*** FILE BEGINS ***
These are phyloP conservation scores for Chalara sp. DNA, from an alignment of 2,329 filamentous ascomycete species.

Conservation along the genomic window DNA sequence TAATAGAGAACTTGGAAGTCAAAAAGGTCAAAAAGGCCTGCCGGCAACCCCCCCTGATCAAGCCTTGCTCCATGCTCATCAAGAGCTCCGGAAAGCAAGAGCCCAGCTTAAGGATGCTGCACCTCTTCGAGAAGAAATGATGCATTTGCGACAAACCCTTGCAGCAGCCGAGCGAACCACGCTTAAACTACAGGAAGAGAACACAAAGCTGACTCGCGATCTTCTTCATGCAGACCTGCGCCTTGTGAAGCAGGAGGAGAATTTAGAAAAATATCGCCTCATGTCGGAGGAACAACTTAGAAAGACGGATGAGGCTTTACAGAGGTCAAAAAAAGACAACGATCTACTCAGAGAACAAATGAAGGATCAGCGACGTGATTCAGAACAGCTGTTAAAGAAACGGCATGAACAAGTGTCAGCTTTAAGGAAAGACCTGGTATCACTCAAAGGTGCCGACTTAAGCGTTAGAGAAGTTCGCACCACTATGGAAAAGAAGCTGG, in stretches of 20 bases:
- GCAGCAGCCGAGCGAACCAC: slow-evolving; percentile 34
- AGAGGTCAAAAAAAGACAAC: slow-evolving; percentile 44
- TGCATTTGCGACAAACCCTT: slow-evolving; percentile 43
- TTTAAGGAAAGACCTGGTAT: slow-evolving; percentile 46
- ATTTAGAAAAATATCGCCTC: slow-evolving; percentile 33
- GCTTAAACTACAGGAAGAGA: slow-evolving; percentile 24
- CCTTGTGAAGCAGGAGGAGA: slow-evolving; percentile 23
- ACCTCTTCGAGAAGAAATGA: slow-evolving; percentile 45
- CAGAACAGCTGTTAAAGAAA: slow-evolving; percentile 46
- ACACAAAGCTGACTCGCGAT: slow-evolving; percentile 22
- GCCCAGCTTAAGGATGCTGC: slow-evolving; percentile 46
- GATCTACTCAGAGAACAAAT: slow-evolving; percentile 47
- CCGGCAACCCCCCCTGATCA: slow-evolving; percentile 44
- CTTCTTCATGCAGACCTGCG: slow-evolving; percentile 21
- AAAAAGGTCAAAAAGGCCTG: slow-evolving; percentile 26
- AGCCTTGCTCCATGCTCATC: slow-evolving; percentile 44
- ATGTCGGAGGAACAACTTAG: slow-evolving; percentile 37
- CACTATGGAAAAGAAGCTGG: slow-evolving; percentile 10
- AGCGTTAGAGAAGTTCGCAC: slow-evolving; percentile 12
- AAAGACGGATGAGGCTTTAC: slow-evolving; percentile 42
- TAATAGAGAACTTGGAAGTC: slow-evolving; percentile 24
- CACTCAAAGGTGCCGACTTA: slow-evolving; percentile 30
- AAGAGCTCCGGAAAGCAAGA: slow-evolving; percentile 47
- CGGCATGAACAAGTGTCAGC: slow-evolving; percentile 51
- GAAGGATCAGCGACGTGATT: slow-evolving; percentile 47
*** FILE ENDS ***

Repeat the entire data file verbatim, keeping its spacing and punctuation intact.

These are phyloP conservation scores for Chalara sp. DNA, from an alignment of 2,329 filamentous ascomycete species.

Conservation along the genomic window DNA sequence TAATAGAGAACTTGGAAGTCAAAAAGGTCAAAAAGGCCTGCCGGCAACCCCCCCTGATCAAGCCTTGCTCCATGCTCATCAAGAGCTCCGGAAAGCAAGAGCCCAGCTTAAGGATGCTGCACCTCTTCGAGAAGAAATGATGCATTTGCGACAAACCCTTGCAGCAGCCGAGCGAACCACGCTTAAACTACAGGAAGAGAACACAAAGCTGACTCGCGATCTTCTTCATGCAGACCTGCGCCTTGTGAAGCAGGAGGAGAATTTAGAAAAATATCGCCTCATGTCGGAGGAACAACTTAGAAAGACGGATGAGGCTTTACAGAGGTCAAAAAAAGACAACGATCTACTCAGAGAACAAATGAAGGATCAGCGACGTGATTCAGAACAGCTGTTAAAGAAACGGCATGAACAAGTGTCAGCTTTAAGGAAAGACCTGGTATCACTCAAAGGTGCCGACTTAAGCGTTAGAGAAGTTCGCACCACTATGGAAAAGAAGCTGG, in stretches of 20 bases:
- GCAGCAGCCGAGCGAACCAC: slow-evolving; percentile 34
- AGAGGTCAAAAAAAGACAAC: slow-evolving; percentile 44
- TGCATTTGCGACAAACCCTT: slow-evolving; percentile 43
- TTTAAGGAAAGACCTGGTAT: slow-evolving; percentile 46
- ATTTAGAAAAATATCGCCTC: slow-evolving; percentile 33
- GCTTAAACTACAGGAAGAGA: slow-evolving; percentile 24
- CCTTGTGAAGCAGGAGGAGA: slow-evolving; percentile 23
- ACCTCTTCGAGAAGAAATGA: slow-evolving; percentile 45
- CAGAACAGCTGTTAAAGAAA: slow-evolving; percentile 46
- ACACAAAGCTGACTCGCGAT: slow-evolving; percentile 22
- GCCCAGCTTAAGGATGCTGC: slow-evolving; percentile 46
- GATCTACTCAGAGAACAAAT: slow-evolving; percentile 47
- CCGGCAACCCCCCCTGATCA: slow-evolving; percentile 44
- CTTCTTCATGCAGACCTGCG: slow-evolving; percentile 21
- AAAAAGGTCAAAAAGGCCTG: slow-evolving; percentile 26
- AGCCTTGCTCCATGCTCATC: slow-evolving; percentile 44
- ATGTCGGAGGAACAACTTAG: slow-evolving; percentile 37
- CACTATGGAAAAGAAGCTGG: slow-evolving; percentile 10
- AGCGTTAGAGAAGTTCGCAC: slow-evolving; percentile 12
- AAAGACGGATGAGGCTTTAC: slow-evolving; percentile 42
- TAATAGAGAACTTGGAAGTC: slow-evolving; percentile 24
- CACTCAAAGGTGCCGACTTA: slow-evolving; percentile 30
- AAGAGCTCCGGAAAGCAAGA: slow-evolving; percentile 47
- CGGCATGAACAAGTGTCAGC: slow-evolving; percentile 51
- GAAGGATCAGCGACGTGATT: slow-evolving; percentile 47